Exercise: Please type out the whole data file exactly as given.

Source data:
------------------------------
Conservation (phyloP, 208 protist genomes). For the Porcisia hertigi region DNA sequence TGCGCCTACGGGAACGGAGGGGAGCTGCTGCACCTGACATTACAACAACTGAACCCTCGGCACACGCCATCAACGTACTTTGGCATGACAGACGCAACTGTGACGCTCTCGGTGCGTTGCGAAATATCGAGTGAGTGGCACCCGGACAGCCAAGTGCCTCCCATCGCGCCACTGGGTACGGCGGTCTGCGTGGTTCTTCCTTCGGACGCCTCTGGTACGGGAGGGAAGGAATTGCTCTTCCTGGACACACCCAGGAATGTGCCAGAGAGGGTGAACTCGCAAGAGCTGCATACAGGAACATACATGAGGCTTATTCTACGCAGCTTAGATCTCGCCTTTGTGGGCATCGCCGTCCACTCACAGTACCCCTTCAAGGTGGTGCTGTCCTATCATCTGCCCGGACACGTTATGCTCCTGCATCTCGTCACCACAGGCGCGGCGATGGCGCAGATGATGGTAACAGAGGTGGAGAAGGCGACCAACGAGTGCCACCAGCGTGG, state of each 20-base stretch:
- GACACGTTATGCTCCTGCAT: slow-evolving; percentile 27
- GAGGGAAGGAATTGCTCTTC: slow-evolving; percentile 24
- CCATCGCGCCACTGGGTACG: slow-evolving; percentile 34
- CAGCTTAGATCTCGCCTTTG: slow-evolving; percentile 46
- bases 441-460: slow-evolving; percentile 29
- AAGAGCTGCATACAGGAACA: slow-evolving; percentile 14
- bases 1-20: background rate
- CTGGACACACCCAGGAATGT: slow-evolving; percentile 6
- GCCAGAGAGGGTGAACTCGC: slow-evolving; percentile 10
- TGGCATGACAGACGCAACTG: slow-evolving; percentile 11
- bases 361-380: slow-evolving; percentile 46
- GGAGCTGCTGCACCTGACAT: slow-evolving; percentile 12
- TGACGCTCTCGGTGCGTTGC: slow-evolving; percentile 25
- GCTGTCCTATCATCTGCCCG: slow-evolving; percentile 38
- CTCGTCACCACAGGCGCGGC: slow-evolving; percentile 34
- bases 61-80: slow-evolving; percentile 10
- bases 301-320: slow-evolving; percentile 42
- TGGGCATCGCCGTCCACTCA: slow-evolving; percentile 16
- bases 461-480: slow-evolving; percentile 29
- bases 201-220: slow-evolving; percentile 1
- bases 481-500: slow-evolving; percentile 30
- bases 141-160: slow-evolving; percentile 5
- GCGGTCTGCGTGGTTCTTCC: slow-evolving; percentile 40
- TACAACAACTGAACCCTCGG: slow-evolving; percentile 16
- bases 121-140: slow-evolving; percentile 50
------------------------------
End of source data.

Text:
Conservation (phyloP, 208 protist genomes). For the Porcisia hertigi region DNA sequence TGCGCCTACGGGAACGGAGGGGAGCTGCTGCACCTGACATTACAACAACTGAACCCTCGGCACACGCCATCAACGTACTTTGGCATGACAGACGCAACTGTGACGCTCTCGGTGCGTTGCGAAATATCGAGTGAGTGGCACCCGGACAGCCAAGTGCCTCCCATCGCGCCACTGGGTACGGCGGTCTGCGTGGTTCTTCCTTCGGACGCCTCTGGTACGGGAGGGAAGGAATTGCTCTTCCTGGACACACCCAGGAATGTGCCAGAGAGGGTGAACTCGCAAGAGCTGCATACAGGAACATACATGAGGCTTATTCTACGCAGCTTAGATCTCGCCTTTGTGGGCATCGCCGTCCACTCACAGTACCCCTTCAAGGTGGTGCTGTCCTATCATCTGCCCGGACACGTTATGCTCCTGCATCTCGTCACCACAGGCGCGGCGATGGCGCAGATGATGGTAACAGAGGTGGAGAAGGCGACCAACGAGTGCCACCAGCGTGG, state of each 20-base stretch:
- GACACGTTATGCTCCTGCAT: slow-evolving; percentile 27
- GAGGGAAGGAATTGCTCTTC: slow-evolving; percentile 24
- CCATCGCGCCACTGGGTACG: slow-evolving; percentile 34
- CAGCTTAGATCTCGCCTTTG: slow-evolving; percentile 46
- bases 441-460: slow-evolving; percentile 29
- AAGAGCTGCATACAGGAACA: slow-evolving; percentile 14
- bases 1-20: background rate
- CTGGACACACCCAGGAATGT: slow-evolving; percentile 6
- GCCAGAGAGGGTGAACTCGC: slow-evolving; percentile 10
- TGGCATGACAGACGCAACTG: slow-evolving; percentile 11
- bases 361-380: slow-evolving; percentile 46
- GGAGCTGCTGCACCTGACAT: slow-evolving; percentile 12
- TGACGCTCTCGGTGCGTTGC: slow-evolving; percentile 25
- GCTGTCCTATCATCTGCCCG: slow-evolving; percentile 38
- CTCGTCACCACAGGCGCGGC: slow-evolving; percentile 34
- bases 61-80: slow-evolving; percentile 10
- bases 301-320: slow-evolving; percentile 42
- TGGGCATCGCCGTCCACTCA: slow-evolving; percentile 16
- bases 461-480: slow-evolving; percentile 29
- bases 201-220: slow-evolving; percentile 1
- bases 481-500: slow-evolving; percentile 30
- bases 141-160: slow-evolving; percentile 5
- GCGGTCTGCGTGGTTCTTCC: slow-evolving; percentile 40
- TACAACAACTGAACCCTCGG: slow-evolving; percentile 16
- bases 121-140: slow-evolving; percentile 50